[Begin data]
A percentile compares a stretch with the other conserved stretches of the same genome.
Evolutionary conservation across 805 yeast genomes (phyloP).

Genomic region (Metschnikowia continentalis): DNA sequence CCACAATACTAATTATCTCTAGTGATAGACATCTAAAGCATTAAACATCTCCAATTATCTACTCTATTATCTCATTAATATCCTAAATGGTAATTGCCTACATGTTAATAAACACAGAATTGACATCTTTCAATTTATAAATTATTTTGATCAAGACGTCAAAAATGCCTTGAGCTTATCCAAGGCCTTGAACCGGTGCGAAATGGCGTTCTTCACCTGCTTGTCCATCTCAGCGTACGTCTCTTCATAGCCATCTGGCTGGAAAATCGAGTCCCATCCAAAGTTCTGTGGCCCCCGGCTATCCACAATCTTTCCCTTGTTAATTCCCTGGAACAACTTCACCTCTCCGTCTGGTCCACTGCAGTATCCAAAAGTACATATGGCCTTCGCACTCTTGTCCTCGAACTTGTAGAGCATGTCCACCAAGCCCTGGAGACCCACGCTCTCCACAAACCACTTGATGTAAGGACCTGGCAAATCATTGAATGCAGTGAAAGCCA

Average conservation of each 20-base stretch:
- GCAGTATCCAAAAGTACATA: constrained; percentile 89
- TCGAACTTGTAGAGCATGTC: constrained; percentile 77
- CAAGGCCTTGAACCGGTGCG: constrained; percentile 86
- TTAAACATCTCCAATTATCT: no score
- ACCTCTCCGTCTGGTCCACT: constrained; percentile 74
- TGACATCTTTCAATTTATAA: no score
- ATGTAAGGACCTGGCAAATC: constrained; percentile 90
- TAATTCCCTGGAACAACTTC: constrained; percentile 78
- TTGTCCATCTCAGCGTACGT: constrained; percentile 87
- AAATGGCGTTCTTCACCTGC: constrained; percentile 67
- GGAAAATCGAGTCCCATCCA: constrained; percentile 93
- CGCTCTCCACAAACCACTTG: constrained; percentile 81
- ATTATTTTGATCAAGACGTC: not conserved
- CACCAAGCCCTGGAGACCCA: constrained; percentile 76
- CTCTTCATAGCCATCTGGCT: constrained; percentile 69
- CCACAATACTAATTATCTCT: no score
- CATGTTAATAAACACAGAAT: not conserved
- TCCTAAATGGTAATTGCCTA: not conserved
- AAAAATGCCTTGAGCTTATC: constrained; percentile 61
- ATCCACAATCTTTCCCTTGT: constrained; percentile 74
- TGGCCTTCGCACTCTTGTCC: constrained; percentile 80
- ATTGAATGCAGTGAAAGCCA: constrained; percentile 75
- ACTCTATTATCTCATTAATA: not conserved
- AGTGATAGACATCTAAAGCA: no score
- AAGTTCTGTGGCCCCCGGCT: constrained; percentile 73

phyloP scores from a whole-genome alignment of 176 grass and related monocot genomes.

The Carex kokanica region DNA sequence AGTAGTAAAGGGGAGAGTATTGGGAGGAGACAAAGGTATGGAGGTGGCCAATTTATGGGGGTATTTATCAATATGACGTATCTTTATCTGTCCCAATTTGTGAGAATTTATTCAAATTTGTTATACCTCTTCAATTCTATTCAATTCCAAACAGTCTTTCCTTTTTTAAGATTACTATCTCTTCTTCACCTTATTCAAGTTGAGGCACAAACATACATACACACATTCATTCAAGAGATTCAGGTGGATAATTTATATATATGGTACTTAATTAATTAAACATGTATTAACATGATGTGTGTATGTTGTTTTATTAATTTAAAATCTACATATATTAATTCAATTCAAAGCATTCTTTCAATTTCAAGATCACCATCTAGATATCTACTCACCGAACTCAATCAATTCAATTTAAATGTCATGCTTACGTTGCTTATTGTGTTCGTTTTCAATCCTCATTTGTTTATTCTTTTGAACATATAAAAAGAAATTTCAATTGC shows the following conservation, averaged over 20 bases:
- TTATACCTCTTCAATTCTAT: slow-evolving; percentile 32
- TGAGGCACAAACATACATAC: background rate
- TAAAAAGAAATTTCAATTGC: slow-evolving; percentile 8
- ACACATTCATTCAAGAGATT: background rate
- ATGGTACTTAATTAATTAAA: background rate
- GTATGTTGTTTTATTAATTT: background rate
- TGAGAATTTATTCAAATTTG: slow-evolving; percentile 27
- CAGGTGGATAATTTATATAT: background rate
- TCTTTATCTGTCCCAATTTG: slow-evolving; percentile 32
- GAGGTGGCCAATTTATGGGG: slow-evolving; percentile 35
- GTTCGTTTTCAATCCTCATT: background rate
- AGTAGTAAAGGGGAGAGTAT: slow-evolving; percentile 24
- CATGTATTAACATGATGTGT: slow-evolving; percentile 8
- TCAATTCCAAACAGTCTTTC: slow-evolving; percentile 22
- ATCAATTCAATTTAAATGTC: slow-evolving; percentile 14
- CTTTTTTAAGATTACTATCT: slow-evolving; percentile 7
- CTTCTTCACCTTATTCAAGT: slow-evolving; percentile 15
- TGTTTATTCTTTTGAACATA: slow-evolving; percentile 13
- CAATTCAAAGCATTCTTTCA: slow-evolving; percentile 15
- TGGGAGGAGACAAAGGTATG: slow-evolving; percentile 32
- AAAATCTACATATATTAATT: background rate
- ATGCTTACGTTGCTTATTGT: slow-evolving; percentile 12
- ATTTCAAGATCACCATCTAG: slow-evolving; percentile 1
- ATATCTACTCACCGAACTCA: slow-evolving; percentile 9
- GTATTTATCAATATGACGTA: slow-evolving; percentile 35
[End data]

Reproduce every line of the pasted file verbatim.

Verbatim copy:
A percentile compares a stretch with the other conserved stretches of the same genome.
Evolutionary conservation across 805 yeast genomes (phyloP).

Genomic region (Metschnikowia continentalis): DNA sequence CCACAATACTAATTATCTCTAGTGATAGACATCTAAAGCATTAAACATCTCCAATTATCTACTCTATTATCTCATTAATATCCTAAATGGTAATTGCCTACATGTTAATAAACACAGAATTGACATCTTTCAATTTATAAATTATTTTGATCAAGACGTCAAAAATGCCTTGAGCTTATCCAAGGCCTTGAACCGGTGCGAAATGGCGTTCTTCACCTGCTTGTCCATCTCAGCGTACGTCTCTTCATAGCCATCTGGCTGGAAAATCGAGTCCCATCCAAAGTTCTGTGGCCCCCGGCTATCCACAATCTTTCCCTTGTTAATTCCCTGGAACAACTTCACCTCTCCGTCTGGTCCACTGCAGTATCCAAAAGTACATATGGCCTTCGCACTCTTGTCCTCGAACTTGTAGAGCATGTCCACCAAGCCCTGGAGACCCACGCTCTCCACAAACCACTTGATGTAAGGACCTGGCAAATCATTGAATGCAGTGAAAGCCA

Average conservation of each 20-base stretch:
- GCAGTATCCAAAAGTACATA: constrained; percentile 89
- TCGAACTTGTAGAGCATGTC: constrained; percentile 77
- CAAGGCCTTGAACCGGTGCG: constrained; percentile 86
- TTAAACATCTCCAATTATCT: no score
- ACCTCTCCGTCTGGTCCACT: constrained; percentile 74
- TGACATCTTTCAATTTATAA: no score
- ATGTAAGGACCTGGCAAATC: constrained; percentile 90
- TAATTCCCTGGAACAACTTC: constrained; percentile 78
- TTGTCCATCTCAGCGTACGT: constrained; percentile 87
- AAATGGCGTTCTTCACCTGC: constrained; percentile 67
- GGAAAATCGAGTCCCATCCA: constrained; percentile 93
- CGCTCTCCACAAACCACTTG: constrained; percentile 81
- ATTATTTTGATCAAGACGTC: not conserved
- CACCAAGCCCTGGAGACCCA: constrained; percentile 76
- CTCTTCATAGCCATCTGGCT: constrained; percentile 69
- CCACAATACTAATTATCTCT: no score
- CATGTTAATAAACACAGAAT: not conserved
- TCCTAAATGGTAATTGCCTA: not conserved
- AAAAATGCCTTGAGCTTATC: constrained; percentile 61
- ATCCACAATCTTTCCCTTGT: constrained; percentile 74
- TGGCCTTCGCACTCTTGTCC: constrained; percentile 80
- ATTGAATGCAGTGAAAGCCA: constrained; percentile 75
- ACTCTATTATCTCATTAATA: not conserved
- AGTGATAGACATCTAAAGCA: no score
- AAGTTCTGTGGCCCCCGGCT: constrained; percentile 73

phyloP scores from a whole-genome alignment of 176 grass and related monocot genomes.

The Carex kokanica region DNA sequence AGTAGTAAAGGGGAGAGTATTGGGAGGAGACAAAGGTATGGAGGTGGCCAATTTATGGGGGTATTTATCAATATGACGTATCTTTATCTGTCCCAATTTGTGAGAATTTATTCAAATTTGTTATACCTCTTCAATTCTATTCAATTCCAAACAGTCTTTCCTTTTTTAAGATTACTATCTCTTCTTCACCTTATTCAAGTTGAGGCACAAACATACATACACACATTCATTCAAGAGATTCAGGTGGATAATTTATATATATGGTACTTAATTAATTAAACATGTATTAACATGATGTGTGTATGTTGTTTTATTAATTTAAAATCTACATATATTAATTCAATTCAAAGCATTCTTTCAATTTCAAGATCACCATCTAGATATCTACTCACCGAACTCAATCAATTCAATTTAAATGTCATGCTTACGTTGCTTATTGTGTTCGTTTTCAATCCTCATTTGTTTATTCTTTTGAACATATAAAAAGAAATTTCAATTGC shows the following conservation, averaged over 20 bases:
- TTATACCTCTTCAATTCTAT: slow-evolving; percentile 32
- TGAGGCACAAACATACATAC: background rate
- TAAAAAGAAATTTCAATTGC: slow-evolving; percentile 8
- ACACATTCATTCAAGAGATT: background rate
- ATGGTACTTAATTAATTAAA: background rate
- GTATGTTGTTTTATTAATTT: background rate
- TGAGAATTTATTCAAATTTG: slow-evolving; percentile 27
- CAGGTGGATAATTTATATAT: background rate
- TCTTTATCTGTCCCAATTTG: slow-evolving; percentile 32
- GAGGTGGCCAATTTATGGGG: slow-evolving; percentile 35
- GTTCGTTTTCAATCCTCATT: background rate
- AGTAGTAAAGGGGAGAGTAT: slow-evolving; percentile 24
- CATGTATTAACATGATGTGT: slow-evolving; percentile 8
- TCAATTCCAAACAGTCTTTC: slow-evolving; percentile 22
- ATCAATTCAATTTAAATGTC: slow-evolving; percentile 14
- CTTTTTTAAGATTACTATCT: slow-evolving; percentile 7
- CTTCTTCACCTTATTCAAGT: slow-evolving; percentile 15
- TGTTTATTCTTTTGAACATA: slow-evolving; percentile 13
- CAATTCAAAGCATTCTTTCA: slow-evolving; percentile 15
- TGGGAGGAGACAAAGGTATG: slow-evolving; percentile 32
- AAAATCTACATATATTAATT: background rate
- ATGCTTACGTTGCTTATTGT: slow-evolving; percentile 12
- ATTTCAAGATCACCATCTAG: slow-evolving; percentile 1
- ATATCTACTCACCGAACTCA: slow-evolving; percentile 9
- GTATTTATCAATATGACGTA: slow-evolving; percentile 35